It seems vital at this point to provide a grounded analysis of Russian colonialism, one that would avoid homogenization and equivocation. Russian colonialism could be characterized as settler colonialism, as it combines the features of external and internal colonization, erasing the spatial separation between metropole and colony. Russian colonialism features military colonialism — a sign of external colonialism — with “biopolitical and geopolitical management of people, land, flora and fauna within the ‘domestic’ borders of the imperial nation” of internal colonization (Tuck and Yang, 2012). This could be witnessed in the case of the Crimean annexation, which cannot be reduced to one event but is performed as the continuous discrimination of Сrimean indigenous people. Forcing out pro-Ukrainian groups and actively imprisoning Crimean Tatars, Russia at the same time is sending more police officers and Russian patriots in Crimea, showing direct governmental influence on the demographics of the Peninsula.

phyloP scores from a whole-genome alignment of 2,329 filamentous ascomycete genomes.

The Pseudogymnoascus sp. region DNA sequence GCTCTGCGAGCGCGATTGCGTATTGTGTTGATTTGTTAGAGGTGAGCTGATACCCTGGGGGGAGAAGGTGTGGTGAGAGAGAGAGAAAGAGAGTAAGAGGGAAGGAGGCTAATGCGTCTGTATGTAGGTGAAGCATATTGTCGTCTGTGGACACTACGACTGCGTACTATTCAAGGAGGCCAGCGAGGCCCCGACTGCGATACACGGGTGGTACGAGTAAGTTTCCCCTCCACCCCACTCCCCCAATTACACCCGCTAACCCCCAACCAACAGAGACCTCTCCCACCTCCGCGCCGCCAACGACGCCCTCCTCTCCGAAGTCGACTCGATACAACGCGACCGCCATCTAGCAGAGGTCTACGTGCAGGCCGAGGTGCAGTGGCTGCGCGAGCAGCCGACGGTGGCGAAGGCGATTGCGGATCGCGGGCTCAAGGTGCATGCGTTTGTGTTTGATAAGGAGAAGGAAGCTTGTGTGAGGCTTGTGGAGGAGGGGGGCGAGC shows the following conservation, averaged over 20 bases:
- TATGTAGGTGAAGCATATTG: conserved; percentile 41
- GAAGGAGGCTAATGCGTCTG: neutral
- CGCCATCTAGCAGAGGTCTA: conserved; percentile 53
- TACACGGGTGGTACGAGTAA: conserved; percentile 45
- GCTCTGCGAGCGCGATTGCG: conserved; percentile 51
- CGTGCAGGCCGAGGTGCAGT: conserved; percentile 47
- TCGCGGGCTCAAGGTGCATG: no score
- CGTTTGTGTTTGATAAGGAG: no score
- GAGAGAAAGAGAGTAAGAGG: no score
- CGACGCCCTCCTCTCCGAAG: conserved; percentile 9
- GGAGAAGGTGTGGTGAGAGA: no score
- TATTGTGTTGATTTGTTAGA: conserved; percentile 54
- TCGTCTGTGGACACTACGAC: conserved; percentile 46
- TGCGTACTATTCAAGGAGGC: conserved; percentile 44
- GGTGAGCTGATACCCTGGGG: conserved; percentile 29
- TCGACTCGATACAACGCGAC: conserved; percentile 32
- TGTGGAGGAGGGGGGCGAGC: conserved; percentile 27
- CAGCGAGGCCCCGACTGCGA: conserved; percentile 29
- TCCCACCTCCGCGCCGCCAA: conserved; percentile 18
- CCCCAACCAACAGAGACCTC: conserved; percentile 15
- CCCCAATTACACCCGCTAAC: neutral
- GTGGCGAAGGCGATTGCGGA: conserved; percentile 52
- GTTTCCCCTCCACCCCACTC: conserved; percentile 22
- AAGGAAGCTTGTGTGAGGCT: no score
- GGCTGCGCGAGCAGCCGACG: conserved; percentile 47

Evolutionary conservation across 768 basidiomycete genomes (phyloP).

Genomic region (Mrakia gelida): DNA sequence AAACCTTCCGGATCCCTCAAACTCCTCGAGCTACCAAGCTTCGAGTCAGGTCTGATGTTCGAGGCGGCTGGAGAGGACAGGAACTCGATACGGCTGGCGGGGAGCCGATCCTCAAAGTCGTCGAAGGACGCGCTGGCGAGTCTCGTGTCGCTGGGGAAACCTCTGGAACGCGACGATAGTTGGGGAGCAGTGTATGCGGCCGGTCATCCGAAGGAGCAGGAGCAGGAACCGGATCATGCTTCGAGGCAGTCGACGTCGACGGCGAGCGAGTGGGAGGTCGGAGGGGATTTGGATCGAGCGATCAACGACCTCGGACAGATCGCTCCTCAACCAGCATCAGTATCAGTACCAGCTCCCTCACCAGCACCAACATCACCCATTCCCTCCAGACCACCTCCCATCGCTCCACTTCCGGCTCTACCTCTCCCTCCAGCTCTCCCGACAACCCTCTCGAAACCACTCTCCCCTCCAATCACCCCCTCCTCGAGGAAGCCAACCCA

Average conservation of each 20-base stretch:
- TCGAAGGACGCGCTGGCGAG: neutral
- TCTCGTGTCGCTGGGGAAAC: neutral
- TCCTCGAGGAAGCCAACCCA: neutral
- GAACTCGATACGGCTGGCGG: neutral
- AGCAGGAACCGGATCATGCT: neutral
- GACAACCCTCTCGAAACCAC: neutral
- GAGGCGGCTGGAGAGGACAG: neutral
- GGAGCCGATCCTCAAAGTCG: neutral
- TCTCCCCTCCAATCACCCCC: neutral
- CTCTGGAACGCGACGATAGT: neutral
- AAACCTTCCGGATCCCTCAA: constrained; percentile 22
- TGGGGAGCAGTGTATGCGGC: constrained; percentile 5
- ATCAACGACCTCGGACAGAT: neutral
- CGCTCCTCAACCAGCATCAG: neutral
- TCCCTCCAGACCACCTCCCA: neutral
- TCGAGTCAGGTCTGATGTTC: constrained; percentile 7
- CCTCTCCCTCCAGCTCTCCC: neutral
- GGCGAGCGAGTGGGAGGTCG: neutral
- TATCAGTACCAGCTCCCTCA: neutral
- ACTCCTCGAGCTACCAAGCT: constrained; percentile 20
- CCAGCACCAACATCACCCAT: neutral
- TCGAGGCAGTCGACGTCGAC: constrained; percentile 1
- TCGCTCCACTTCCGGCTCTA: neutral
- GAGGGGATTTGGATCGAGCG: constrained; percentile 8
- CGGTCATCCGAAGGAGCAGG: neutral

“Settler colonialism is a structure and not an event,” Tuck and Yang warn us. Investigation of the event, therefore, should treat annexation as a manifestation of the broader structure of Russian settler colonialism. Without this lens, it is impossible to think of the available means to bring this structure to an end and ways to intervene in the ongoing event of annexation. Investigation of the event itself can undoubtedly fuel the resistance but doesn’t help with the elaboration of means of resistance that are available for different groups inside and outside the peninsula. According to Australian philosopher Paul Patton, we need decoloniality “to ‘problematize’ existing solutions in order to arrive at new ones.” Speaking with the terms of Deleuze, annexation is an “empirical event” that is a part of a “problem event.” The empirical event (annexation) is the manifestation of the structure that the problem-event constitutes (colonialism). Therefore, a problem-event is never exhausted by an empirical event, which leads us to the conclusion that we must address the structure of colonialism in line with the particularities of its manifestation. In the case of the Crimean annexation, it might be the infrastructure that mirrors the logics of the problem-event rather than the empirical event of the Russian military appearing on the peninsula in 2014.